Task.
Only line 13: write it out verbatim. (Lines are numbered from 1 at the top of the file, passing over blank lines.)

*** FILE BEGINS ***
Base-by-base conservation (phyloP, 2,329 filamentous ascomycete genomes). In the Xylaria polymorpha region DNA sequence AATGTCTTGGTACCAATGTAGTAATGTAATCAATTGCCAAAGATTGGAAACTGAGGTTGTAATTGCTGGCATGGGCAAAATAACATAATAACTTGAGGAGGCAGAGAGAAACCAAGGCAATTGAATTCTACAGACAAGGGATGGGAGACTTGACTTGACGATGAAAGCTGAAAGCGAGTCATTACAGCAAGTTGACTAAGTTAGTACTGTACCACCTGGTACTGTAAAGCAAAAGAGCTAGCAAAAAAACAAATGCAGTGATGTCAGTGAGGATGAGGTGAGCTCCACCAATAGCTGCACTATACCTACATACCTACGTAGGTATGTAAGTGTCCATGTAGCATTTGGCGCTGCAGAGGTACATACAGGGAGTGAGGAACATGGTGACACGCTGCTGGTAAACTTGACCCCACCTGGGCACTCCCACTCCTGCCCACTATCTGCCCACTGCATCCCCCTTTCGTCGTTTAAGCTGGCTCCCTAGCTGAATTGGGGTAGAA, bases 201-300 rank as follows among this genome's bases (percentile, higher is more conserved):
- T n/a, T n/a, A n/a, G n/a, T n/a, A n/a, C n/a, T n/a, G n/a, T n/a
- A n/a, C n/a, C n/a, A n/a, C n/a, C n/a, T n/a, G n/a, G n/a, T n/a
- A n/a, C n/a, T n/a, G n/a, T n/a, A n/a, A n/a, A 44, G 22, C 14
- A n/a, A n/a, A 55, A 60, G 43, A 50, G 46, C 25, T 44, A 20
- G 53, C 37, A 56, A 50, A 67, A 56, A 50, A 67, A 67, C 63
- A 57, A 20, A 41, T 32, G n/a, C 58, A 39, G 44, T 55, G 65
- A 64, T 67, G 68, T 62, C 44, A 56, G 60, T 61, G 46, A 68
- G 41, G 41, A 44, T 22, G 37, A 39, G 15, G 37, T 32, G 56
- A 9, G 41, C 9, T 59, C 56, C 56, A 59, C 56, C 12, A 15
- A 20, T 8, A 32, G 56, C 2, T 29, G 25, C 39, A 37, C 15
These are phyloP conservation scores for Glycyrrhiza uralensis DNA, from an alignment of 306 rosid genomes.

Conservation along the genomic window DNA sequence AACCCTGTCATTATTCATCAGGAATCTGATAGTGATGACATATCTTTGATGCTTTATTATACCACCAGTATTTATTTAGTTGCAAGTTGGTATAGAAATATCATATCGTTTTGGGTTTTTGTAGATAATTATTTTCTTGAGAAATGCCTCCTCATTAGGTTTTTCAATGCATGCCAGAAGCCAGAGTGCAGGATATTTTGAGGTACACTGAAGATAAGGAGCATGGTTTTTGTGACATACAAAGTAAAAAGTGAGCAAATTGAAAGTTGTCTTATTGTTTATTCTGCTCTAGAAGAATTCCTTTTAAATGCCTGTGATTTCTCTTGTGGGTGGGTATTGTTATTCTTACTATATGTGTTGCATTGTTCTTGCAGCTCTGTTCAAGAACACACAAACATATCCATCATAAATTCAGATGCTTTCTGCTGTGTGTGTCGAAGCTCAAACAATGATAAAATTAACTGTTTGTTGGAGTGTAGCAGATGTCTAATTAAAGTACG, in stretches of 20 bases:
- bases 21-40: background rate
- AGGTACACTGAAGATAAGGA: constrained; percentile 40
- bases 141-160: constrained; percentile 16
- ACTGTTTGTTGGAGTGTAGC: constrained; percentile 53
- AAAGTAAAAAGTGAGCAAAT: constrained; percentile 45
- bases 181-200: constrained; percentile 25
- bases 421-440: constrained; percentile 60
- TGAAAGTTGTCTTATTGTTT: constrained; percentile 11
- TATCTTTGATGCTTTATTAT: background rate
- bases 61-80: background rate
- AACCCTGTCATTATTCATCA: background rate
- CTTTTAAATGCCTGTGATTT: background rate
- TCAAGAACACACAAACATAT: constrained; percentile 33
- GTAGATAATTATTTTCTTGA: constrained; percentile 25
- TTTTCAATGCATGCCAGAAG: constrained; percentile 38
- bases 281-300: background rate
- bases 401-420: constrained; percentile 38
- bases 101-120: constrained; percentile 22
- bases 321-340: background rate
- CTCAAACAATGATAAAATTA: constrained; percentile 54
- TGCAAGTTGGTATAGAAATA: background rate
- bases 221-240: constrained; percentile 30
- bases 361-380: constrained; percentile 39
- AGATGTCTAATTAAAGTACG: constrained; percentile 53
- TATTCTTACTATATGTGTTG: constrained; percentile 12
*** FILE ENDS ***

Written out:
Conservation along the genomic window DNA sequence AACCCTGTCATTATTCATCAGGAATCTGATAGTGATGACATATCTTTGATGCTTTATTATACCACCAGTATTTATTTAGTTGCAAGTTGGTATAGAAATATCATATCGTTTTGGGTTTTTGTAGATAATTATTTTCTTGAGAAATGCCTCCTCATTAGGTTTTTCAATGCATGCCAGAAGCCAGAGTGCAGGATATTTTGAGGTACACTGAAGATAAGGAGCATGGTTTTTGTGACATACAAAGTAAAAAGTGAGCAAATTGAAAGTTGTCTTATTGTTTATTCTGCTCTAGAAGAATTCCTTTTAAATGCCTGTGATTTCTCTTGTGGGTGGGTATTGTTATTCTTACTATATGTGTTGCATTGTTCTTGCAGCTCTGTTCAAGAACACACAAACATATCCATCATAAATTCAGATGCTTTCTGCTGTGTGTGTCGAAGCTCAAACAATGATAAAATTAACTGTTTGTTGGAGTGTAGCAGATGTCTAATTAAAGTACG, in stretches of 20 bases: